P.S. WHEN Rome had two legions? Do you have any reliable source for your claim?

Thanks in advance

Last edited by Lucius Vorenus; January 5th, 2013 at 04:52 AM.
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Old January 5th, 2013, 04:48 AM   #25

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Originally Posted by The Imperial View Post
Exactly. And the Napoleon vs Nazi Germany is a very good analogy to compare their military and capabilities.
wrong post. sorry
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Old January 5th, 2013, 04:57 AM   #26

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People talk about how Alexander was not defeated but Rome had been defeated many times. This is a terrible terrible comparison, Alexander was one commander, Rome was a civilization that stood for over 1000 years.

There was also the comparison with Hannibal's battle of Cannae against Rome to compare how Alexander would have done; another bad comparison. This makes the assumption that Alexander was as great of a general as Hannibal =P

To take a Roman Commander, Scipio, like Alexander, he was undefeated. Though not only was he undefeated, but he defeated Hannibal AND the Macedonians. The Romans had many other undefeated Generals as well, some conquering greater territories than Alexander (such as Constantine).
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Old January 5th, 2013, 05:04 AM   #27

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Quote:
Originally Posted by Theodoric View Post
People talk about how Alexander was not defeated but Rome had been defeated many times. This is a terrible terrible comparison, Alexander was one commander, Rome was a civilization that stood for over 1000 years.

There was also the comparison with Hannibal's battle of Cannae against Rome to compare how Alexander would have done; another bad comparison. This makes the assumption that Alexander was as great of a general as Hannibal =P

To take a Roman Commander, Scipio, like Alexander, he was undefeated. Though not only was he undefeated, but he defeated Hannibal AND the Macedonians. The Romans had many other undefeated Generals as well, some conquering greater territories than Alexander (such as Constantine).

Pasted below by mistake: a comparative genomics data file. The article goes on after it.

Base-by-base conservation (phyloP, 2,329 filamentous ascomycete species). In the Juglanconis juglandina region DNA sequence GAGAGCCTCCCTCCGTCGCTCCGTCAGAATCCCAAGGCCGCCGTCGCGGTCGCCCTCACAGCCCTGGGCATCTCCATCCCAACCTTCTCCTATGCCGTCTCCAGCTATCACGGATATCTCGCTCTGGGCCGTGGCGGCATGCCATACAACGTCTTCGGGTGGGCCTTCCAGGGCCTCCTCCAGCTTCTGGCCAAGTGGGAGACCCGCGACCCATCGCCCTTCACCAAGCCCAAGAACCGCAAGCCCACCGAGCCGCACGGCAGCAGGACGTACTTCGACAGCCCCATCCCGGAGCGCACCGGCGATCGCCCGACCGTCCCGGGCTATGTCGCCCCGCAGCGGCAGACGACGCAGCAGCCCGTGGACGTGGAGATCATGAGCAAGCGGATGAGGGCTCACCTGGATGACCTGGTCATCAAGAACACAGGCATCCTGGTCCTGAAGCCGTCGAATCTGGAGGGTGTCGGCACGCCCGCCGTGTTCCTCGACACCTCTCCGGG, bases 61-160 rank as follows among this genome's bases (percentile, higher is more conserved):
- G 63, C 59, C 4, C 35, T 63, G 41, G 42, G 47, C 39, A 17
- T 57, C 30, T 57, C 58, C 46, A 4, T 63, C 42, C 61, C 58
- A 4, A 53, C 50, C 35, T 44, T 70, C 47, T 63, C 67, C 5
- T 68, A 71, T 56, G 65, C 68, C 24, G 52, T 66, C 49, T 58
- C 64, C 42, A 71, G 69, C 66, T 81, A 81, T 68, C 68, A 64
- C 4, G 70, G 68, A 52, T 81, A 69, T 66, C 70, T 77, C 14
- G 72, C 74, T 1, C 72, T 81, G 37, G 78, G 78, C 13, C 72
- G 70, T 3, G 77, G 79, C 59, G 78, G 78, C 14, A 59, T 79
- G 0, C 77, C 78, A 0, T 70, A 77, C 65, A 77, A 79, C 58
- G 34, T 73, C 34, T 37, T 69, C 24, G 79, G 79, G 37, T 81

Well, lets see the facts:

Alexander's conquest:

Click the image to open in full size.

Consntantine's conquest:

Click the image to open in full size.

Alexander conquered new territories. Constantine conquered territories that were already Rome. That makes them same?
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Old January 5th, 2013, 05:05 AM   #28

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Quote:
Originally Posted by Lucius Vorenus View Post
P.S. WHEN Rome had two legions? Do you have any reliable source for your claim?

Thanks in advance
The Beginnings of Rome, by Tim Cornell, pg 182
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Old January 5th, 2013, 05:17 AM   #29

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Quote:
Originally Posted by Theodoric View Post
The Beginnings of Rome, by Tim Cornell, pg 182
with all the respect that is not the source, and there is no way we can with utmost certainty said that Rome ever had two legions, simply because until the Marian reforms, army was militia, and raised in times of danger. that is pure assumption, based on semi - legendary stories of Livy, Cassius Dio. We can calculate army strength with centuriates reforms, but even that with caution.

Even if we accept Foccaro's claims(from Cornell's books), then that makes your post invalid and fallacious, because Romulus lived until around 700. B.C at the best case, and that period and even period of Servius Tullius is far before Alexander, and far from contemporary as you mentioned in your post, thus making your claim about strength of Romans fallacious. Your post follows:

Contemporaries?

Alexander's army had 48,000 Greek infantry and 6100 cavalry. A much more powerful force than anyone in his time.

Rome's army had two legions each with 3000 heavy infantry, 1200 light infantry, and 300 cavalry.

It's just simple math.
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Old January 5th, 2013, 05:46 AM   #30

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It would depend on the size of the Roman army, from which period army we are talking about, if we are talking about a single battle or a war and who's the commander of the Romans.